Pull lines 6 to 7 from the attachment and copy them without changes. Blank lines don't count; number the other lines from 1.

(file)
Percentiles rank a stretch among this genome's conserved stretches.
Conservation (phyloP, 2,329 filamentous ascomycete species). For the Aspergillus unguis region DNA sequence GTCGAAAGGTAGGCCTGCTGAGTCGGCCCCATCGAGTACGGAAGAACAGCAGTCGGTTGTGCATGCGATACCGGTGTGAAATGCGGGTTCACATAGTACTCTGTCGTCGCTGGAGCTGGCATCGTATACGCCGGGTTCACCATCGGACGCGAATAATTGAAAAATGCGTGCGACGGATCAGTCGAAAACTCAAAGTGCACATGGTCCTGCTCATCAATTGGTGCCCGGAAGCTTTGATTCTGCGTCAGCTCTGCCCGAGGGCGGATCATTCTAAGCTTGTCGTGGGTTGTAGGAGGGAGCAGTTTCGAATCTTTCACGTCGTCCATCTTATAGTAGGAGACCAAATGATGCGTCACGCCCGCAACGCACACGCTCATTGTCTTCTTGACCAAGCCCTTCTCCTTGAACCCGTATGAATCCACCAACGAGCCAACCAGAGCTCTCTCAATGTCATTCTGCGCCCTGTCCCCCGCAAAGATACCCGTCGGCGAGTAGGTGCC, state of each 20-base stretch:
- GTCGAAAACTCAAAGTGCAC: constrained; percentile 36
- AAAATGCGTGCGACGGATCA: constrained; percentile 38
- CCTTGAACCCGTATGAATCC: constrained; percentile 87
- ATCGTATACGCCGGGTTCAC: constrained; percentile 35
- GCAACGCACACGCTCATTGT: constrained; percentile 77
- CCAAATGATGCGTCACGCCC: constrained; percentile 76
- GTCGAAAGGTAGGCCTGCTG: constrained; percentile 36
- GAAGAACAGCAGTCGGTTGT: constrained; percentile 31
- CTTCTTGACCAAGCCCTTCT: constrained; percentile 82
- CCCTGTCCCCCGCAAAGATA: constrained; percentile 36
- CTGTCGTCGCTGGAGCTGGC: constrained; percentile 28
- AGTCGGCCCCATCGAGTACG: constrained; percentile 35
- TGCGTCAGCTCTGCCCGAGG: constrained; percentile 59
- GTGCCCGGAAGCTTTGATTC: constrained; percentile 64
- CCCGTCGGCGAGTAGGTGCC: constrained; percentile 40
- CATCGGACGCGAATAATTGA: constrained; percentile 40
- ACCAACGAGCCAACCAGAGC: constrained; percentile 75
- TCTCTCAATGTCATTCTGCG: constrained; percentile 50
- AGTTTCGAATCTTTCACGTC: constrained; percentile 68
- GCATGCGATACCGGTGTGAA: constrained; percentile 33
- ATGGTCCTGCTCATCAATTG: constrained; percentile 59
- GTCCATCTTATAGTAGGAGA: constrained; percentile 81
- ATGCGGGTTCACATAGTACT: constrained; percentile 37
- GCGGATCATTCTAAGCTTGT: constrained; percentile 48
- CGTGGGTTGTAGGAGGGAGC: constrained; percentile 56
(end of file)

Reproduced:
- ATCGTATACGCCGGGTTCAC: constrained; percentile 35
- GCAACGCACACGCTCATTGT: constrained; percentile 77